Over 100,000 Russian troops have recently massed at the border with Ukraine and in the Russian occupied territories, along with the associated heavy weapons and logistical support necessary to launch an invasion. Both U.S. and Ukrainian intelligence estimates indicate that Russia could be preparing to launch an invasion as soon as January, with Ukraine believing the size of Russia’s force could make them capable of seizing their capital, Kiev. Ukraine is using this to ask for increased military, intelligence, and diplomatic support. Russia massed a similar number of troops at the border for their Zapad 21 military exercise earlier this year, demonstrating they had the logistical support and coordination to undertake such an invasion.
An invasion of Ukraine would likely be a short term domestic political boon for Putin, demonstrating Russian state strength and distracting from economic and covid 19 exacerbated health concerns at home while completing the campaign they launched seven years ago. The pandemic driven political turmoil embroiling several European states may also effectively hinder the EU’s or NATOs ability to credibly respond to an invasion. Additionally, the U.S. appears wary of getting directly involved in a new war after ending its campaign in Afghanistan and has been cautious to avoid getting directly involved in the ongoing conflict with Russian forces in western Ukraine, even as they expanded military aid to the government in Kiev. It’s likely Putin himself hasn’t decided if he will invade or not, and is waiting to gage the western response to his actions and events such as the border crisis before determining if now is the time to attack.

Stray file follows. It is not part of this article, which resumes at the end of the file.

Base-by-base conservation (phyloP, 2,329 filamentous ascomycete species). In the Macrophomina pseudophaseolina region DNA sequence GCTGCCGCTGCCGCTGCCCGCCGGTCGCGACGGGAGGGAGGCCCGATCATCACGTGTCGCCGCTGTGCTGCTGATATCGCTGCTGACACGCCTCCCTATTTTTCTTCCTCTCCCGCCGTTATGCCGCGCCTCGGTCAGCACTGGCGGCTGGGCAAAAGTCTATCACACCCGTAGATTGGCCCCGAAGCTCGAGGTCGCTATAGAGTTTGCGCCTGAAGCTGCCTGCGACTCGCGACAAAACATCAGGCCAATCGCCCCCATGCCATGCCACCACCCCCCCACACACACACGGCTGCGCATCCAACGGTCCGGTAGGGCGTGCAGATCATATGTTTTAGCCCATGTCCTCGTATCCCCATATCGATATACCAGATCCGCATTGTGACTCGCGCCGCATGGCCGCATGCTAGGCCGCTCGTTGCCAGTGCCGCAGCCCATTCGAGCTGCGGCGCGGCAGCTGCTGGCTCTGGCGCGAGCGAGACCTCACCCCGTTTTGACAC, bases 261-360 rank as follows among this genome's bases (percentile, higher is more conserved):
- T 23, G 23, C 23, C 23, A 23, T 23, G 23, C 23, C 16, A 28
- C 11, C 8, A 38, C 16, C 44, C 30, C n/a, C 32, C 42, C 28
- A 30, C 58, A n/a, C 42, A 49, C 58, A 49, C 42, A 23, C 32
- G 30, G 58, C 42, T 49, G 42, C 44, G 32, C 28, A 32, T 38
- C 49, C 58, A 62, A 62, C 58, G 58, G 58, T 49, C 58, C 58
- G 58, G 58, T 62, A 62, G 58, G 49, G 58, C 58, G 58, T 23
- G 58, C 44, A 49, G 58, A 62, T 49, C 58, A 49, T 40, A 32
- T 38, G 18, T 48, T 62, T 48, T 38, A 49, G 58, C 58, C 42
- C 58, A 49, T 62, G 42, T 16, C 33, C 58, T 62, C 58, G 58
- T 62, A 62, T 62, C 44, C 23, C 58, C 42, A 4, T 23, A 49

Responding to an invasion would be difficult for the U.S.. Ukraine is not a NATO member, an invasion of which would require a U.S. response in order to maintain the alliance’s credibility. However, a Russian takeover would pose a threat to the territorial integrity and political sovereignty of Lithuania, Latvia, and Estonia which are NATO members by consolidating Russia’s control in the region. A successful invasion may embolden Russia to engage in hybrid warfare to destabilize the governments of those countries to prompt a pretense of intervention, either directly by Russia or through Belarus as a proxy while handing a disinterested west the political cover needed to claim that article 5 of the NATO charter had not been triggered.
To avoid this, every effort should be made to deter an invasion, beginning with further expanding U.S. military aid to Ukraine. Additionally European countries can expand their military presence in Ukraine and conduct joint military exercises to signal their ability and willingness to project power despite current unrest at home. This would be a difficult and potentially costly use of limited resources at a time of economic and political fragility, but the costs of failing at deterrence would be catastrophic for the whole continent. Finally, European countries must continue to diversify their energy infrastructure to reduce their reliance on Russian oil and gas and increase their freedom to confront Russia without fear of the potential repercussions.
The weaponization of the migrant crisis to try and exert influence over a neighboring state is troubling, but not unprecedented in the world of geopolitics. Its use as a potential shaping operation for military action by another state though represents an evolution in the Russian approach to hybrid warfare, a technique that they have already used to great effect and that the west continues to struggle with identifying and responding to. Political instability and crises have always been used as opportunities for expansion by nations seeking to grow their power and prestige, but the consequences of failing to act assertively and early enough will have repercussions far beyond the borders of the territory Russia is eyeing to conquer.